Jump to content

DarrenWhite99

Administrator
  • Content Count

    1238
  • Joined

  • Last visited

  • Days Won

    175

DarrenWhite99 last won the day on July 2

DarrenWhite99 had the most liked content!

Community Reputation

423 Excellent

My Information

  • Location
    Redding, California, US
  • Agent Count
    2000 - 3000 Agents

Converted

  • OCCUPATION
    Senior Systems Engineer

Recent Profile Visitors

The recent visitors block is disabled and is not being shown to other users.

  1. Version 1.3.1

    10 downloads

    This script is intended to be used as a function script, but is flexible and can be ran manually. The script generates a random InstallerToken value for the location and installer type requested, valid for a variable length of time. These can be used to create installer download links valid for more than 24 hours that can be given to clients, or used in deployment scripts. They can also be issued for shorter periods specifically for on-demand agent installation (such as reinstalling an Automate agent through Control). The expected use case is for scripted creation of batch (or powershell) agent deployment scripts that download the agent installer at run time. Another script can call this one to generate a token, and then write that token into the deployment script. This is an improvement over deployment solutions that require the server password to be stored as the installertoken can expire or be selectively revoked at any time with very little impact, but a server password reset impacts all installers for all clients.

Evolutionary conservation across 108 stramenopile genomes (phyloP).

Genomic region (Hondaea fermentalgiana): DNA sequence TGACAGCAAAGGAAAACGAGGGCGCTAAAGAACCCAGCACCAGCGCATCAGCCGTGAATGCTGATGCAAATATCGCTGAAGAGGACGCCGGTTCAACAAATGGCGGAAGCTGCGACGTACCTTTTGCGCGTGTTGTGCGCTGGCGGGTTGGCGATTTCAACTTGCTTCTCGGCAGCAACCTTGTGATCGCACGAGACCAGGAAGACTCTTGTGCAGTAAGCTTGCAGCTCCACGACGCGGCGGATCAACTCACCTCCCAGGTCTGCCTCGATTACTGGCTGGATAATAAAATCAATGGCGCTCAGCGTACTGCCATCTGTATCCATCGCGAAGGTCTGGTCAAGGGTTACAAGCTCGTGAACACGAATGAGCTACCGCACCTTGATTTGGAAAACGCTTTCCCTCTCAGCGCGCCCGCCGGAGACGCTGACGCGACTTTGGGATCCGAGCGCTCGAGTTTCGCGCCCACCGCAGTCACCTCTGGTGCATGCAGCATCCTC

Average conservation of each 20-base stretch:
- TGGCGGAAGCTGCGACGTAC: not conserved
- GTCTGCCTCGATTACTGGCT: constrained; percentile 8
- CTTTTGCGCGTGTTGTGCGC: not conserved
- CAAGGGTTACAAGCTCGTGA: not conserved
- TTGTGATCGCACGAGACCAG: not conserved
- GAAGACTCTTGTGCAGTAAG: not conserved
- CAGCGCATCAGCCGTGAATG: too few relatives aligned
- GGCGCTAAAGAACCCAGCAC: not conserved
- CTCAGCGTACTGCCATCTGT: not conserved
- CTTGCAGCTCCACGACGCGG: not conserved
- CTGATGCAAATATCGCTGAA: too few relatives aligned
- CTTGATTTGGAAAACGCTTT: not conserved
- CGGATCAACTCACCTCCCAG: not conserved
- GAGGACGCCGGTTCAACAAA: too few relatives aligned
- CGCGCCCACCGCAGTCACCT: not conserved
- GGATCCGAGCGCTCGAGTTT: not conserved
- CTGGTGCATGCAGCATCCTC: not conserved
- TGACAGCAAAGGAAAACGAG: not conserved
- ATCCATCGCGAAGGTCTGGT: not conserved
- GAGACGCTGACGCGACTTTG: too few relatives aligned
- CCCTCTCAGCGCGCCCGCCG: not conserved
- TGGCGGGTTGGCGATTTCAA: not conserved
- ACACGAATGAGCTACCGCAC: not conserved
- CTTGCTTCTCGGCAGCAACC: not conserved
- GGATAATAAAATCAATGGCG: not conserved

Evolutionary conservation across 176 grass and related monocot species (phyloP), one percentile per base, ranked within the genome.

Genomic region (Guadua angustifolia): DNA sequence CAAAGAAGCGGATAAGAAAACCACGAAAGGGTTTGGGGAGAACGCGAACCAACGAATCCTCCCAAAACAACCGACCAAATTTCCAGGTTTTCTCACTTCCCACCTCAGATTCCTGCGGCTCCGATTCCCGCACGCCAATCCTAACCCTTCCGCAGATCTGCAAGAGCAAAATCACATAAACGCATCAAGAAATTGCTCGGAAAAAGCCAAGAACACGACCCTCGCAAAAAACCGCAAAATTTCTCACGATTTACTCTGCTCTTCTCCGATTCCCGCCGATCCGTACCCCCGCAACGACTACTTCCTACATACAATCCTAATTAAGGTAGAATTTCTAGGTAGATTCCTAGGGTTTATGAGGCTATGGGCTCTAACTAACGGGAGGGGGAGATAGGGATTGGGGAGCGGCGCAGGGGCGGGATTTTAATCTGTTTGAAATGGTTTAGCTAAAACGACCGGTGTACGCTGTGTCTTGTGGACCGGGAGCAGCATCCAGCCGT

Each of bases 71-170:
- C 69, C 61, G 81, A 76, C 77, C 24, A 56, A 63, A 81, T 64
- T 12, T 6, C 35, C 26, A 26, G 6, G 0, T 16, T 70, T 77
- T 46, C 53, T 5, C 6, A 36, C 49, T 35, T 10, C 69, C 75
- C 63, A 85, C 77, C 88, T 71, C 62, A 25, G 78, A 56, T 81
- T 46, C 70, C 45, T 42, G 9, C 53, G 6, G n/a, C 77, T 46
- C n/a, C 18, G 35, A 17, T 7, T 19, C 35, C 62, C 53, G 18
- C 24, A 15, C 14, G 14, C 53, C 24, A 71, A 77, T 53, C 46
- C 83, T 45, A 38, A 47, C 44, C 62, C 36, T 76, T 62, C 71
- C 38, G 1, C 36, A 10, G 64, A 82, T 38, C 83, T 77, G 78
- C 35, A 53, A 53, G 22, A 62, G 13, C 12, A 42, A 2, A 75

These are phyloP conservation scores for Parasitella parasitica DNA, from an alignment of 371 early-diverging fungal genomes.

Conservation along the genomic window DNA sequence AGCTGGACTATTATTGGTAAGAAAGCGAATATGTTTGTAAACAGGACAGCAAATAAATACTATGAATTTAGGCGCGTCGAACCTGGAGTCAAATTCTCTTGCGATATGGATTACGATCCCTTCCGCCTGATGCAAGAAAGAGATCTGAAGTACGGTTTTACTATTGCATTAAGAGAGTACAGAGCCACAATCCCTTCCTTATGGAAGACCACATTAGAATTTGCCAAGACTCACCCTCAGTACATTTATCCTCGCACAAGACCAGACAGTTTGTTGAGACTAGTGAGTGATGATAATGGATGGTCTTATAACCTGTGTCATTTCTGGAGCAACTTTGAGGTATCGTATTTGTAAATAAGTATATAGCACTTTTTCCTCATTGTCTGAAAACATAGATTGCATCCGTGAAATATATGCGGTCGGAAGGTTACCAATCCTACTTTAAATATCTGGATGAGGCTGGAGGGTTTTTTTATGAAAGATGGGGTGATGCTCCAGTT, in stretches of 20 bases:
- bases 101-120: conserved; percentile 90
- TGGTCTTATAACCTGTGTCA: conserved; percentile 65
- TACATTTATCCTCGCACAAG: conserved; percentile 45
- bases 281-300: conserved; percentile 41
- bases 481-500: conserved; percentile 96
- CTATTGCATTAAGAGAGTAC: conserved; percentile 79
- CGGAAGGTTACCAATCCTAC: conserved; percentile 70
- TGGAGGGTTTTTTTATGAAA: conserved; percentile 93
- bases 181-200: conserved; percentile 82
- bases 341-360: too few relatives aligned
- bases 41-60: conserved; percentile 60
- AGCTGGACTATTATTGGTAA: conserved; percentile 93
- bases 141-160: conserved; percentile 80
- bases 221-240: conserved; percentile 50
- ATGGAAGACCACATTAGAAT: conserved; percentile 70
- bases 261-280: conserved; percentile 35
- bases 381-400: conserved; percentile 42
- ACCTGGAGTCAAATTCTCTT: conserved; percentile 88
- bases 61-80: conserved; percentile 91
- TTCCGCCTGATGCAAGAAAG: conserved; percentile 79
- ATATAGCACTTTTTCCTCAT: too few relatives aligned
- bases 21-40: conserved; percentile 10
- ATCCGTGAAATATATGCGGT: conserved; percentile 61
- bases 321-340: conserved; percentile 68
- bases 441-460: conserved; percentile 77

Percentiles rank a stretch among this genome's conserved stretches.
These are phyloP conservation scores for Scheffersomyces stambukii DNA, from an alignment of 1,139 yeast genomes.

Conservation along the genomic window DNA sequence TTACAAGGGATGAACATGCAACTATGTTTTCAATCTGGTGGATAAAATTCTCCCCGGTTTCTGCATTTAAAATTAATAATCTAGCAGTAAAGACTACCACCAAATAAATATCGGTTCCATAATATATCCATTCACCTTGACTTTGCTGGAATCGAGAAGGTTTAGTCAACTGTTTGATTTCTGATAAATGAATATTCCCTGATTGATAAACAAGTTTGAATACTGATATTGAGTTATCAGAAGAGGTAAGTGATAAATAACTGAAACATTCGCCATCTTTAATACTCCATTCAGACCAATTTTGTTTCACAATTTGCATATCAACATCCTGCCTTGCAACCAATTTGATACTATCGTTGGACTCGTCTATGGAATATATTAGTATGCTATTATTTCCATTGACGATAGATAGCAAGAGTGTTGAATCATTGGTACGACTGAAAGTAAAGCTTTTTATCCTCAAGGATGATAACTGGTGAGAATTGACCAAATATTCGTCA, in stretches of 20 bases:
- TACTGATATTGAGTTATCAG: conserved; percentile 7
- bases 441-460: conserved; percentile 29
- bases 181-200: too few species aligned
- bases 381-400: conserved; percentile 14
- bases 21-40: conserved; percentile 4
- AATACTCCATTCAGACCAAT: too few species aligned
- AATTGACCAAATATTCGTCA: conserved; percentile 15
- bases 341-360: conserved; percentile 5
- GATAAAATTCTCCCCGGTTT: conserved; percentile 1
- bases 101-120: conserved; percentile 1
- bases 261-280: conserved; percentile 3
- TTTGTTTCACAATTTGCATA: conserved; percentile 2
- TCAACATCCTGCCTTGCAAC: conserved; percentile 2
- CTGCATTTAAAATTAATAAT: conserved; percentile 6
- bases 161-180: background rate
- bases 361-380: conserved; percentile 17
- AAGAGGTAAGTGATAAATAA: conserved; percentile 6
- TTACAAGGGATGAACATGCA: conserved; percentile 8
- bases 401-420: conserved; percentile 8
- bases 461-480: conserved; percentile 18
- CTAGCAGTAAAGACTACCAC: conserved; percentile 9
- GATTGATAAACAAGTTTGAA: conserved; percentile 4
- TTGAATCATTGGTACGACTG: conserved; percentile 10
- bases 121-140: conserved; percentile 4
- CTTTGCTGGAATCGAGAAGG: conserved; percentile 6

2. View File Generate Agent InstallerToken This script is intended to be used as a function script, but is flexible and can be ran manually. The script generates a random InstallerToken value for the location and installer type requested, valid for a variable length of time. These can be used to create installer download links valid for more than 24 hours that can be given to clients, or used in deployment scripts. They can also be issued for shorter periods specifically for on-demand agent installation (such as reinstalling an Automate agent through Control). The expected use case is for scripted creation of batch (or powershell) agent deployment scripts that download the agent installer at run time. Another script can call this one to generate a token, and then write that token into the deployment script. This is an improvement over deployment solutions that require the server password to be stored as the installertoken can expire or be selectively revoked at any time with very little impact, but a server password reset impacts all installers for all clients. Submitter DarrenWhite99 Submitted 06/30/20 Category Scripts